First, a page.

And for folks who'se home has appreciated greated to sell and buy a remotely similar property will (in California) subject them to greatly increased property taxes.

The market all throughout California is loaded with $500,000+ houses. Who can pay the property tax on that, much less the payments? How much can interest rates go up before the teachers, firefighters, Nurses, and other non-ceos get killed?

Sure things aren't bad now. Things are just slowing down, but if interest rates go up or the economy starts to choke, things could change rapidly. I think it would be madness to buy a house until some deals are visible.

Unless you have money to burn, in which case you should come visit me in Yosemite!

Peace

Karl
Bruce Morris

Social climber
Belmont, California
Apr 27, 2006 - 02:17pm PT
Glad I own a Prop. 13 house right next to Hillsborough. Everybody's over 60 in my neighborhood - none of those ugly young rats with kids and mortages to pay off.
Landgolier

climber
the flatness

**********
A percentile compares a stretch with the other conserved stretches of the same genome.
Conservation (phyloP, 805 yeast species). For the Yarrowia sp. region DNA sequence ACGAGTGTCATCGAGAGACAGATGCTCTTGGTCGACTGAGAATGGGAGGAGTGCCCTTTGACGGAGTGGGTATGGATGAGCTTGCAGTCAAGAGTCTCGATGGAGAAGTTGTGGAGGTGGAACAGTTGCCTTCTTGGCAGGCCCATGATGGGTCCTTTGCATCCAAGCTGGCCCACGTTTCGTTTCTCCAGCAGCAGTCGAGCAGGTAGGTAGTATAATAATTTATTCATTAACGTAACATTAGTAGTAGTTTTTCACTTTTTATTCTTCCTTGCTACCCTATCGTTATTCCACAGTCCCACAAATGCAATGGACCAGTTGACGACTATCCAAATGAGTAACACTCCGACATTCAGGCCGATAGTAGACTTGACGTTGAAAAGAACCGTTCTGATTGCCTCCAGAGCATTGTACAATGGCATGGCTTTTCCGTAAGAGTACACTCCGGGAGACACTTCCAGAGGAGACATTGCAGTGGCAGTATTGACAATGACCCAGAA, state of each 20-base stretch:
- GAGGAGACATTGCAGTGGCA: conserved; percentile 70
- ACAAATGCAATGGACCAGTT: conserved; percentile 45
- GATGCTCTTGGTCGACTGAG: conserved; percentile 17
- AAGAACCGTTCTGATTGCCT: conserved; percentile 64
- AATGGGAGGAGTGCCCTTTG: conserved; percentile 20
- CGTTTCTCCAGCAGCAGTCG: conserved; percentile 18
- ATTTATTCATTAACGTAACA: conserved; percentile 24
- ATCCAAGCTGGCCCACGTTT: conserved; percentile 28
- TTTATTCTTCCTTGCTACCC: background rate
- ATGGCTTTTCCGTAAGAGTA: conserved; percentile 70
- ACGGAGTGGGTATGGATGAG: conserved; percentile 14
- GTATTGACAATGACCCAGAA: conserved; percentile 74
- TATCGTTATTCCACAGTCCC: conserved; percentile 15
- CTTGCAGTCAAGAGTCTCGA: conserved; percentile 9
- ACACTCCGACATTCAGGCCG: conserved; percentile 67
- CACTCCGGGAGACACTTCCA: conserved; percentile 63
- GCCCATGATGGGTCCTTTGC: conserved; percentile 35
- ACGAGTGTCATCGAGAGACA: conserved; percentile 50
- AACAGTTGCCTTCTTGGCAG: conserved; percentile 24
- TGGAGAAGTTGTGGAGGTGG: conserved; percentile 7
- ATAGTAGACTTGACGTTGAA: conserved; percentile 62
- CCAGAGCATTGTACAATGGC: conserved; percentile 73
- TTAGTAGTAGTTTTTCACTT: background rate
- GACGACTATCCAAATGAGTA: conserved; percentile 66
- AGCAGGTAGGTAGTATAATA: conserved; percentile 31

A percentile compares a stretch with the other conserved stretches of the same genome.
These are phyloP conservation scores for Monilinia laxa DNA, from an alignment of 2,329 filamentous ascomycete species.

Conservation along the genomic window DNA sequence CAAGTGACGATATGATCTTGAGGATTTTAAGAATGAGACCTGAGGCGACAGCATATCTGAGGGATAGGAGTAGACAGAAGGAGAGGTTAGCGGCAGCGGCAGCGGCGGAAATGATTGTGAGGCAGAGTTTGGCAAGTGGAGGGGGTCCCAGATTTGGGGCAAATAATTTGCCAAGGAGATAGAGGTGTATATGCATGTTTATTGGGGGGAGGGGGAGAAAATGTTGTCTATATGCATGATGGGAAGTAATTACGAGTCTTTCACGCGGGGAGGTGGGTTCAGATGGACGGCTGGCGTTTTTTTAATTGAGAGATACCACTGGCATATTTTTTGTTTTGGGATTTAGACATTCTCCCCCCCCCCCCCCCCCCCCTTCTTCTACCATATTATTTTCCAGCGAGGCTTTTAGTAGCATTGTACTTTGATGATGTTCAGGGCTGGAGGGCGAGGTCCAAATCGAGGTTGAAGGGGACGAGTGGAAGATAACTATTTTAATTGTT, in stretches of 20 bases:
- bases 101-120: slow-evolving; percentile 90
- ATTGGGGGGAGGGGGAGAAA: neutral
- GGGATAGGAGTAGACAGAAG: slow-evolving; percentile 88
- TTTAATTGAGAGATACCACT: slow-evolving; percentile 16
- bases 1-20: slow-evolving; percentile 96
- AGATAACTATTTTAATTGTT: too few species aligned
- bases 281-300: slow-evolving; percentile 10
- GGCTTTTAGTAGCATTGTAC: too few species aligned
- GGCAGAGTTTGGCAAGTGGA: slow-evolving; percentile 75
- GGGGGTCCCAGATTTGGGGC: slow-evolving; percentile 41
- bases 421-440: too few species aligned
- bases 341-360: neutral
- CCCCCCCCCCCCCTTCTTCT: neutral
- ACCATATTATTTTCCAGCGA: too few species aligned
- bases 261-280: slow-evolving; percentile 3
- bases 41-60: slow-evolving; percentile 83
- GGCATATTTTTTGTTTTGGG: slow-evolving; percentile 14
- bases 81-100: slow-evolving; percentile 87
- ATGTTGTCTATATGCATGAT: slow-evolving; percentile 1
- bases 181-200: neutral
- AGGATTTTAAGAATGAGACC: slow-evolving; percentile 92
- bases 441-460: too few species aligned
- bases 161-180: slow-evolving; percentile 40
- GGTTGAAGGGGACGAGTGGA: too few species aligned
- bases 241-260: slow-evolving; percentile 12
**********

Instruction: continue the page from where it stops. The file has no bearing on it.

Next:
Apr 27, 2006 - 02:32pm PT
I'm from one of the super-boom areas in Florida, and I can tell you that the real estate slowdown is going to be messy. We have experienced phenomenal growth in our are over the last 20 years, but the problem has been that 50% of the homes (in $, not units) are sold to rich, retired part-time residents, and the other half are starter homes and multifamily for the legions of contractors that build all of the above. We're growing, but our major industry is growth. Now the area is starting to get too big, people's commutes are getting to an hour and a half, and all of a sudden location is becoming a factor again rather than everybody just buying at the perimeter. Prices are up everywhere but the farthest out areas. We need 800 new teachers in our schools next year, but they had better be married to doctors and lawyers to afford housing anywhere near their workplace.

I don't know what the solution is. Our market is so nonlocal - the money all comes from people cashing out equity elsewhere. I guess when there is less of that it will slow down, but it seems like as soon as there is any downward price pressure the floodgates open again. These people are buying this crap out of a catalog, they don't care if it's there or 150 miles up the coast if they can save $15k.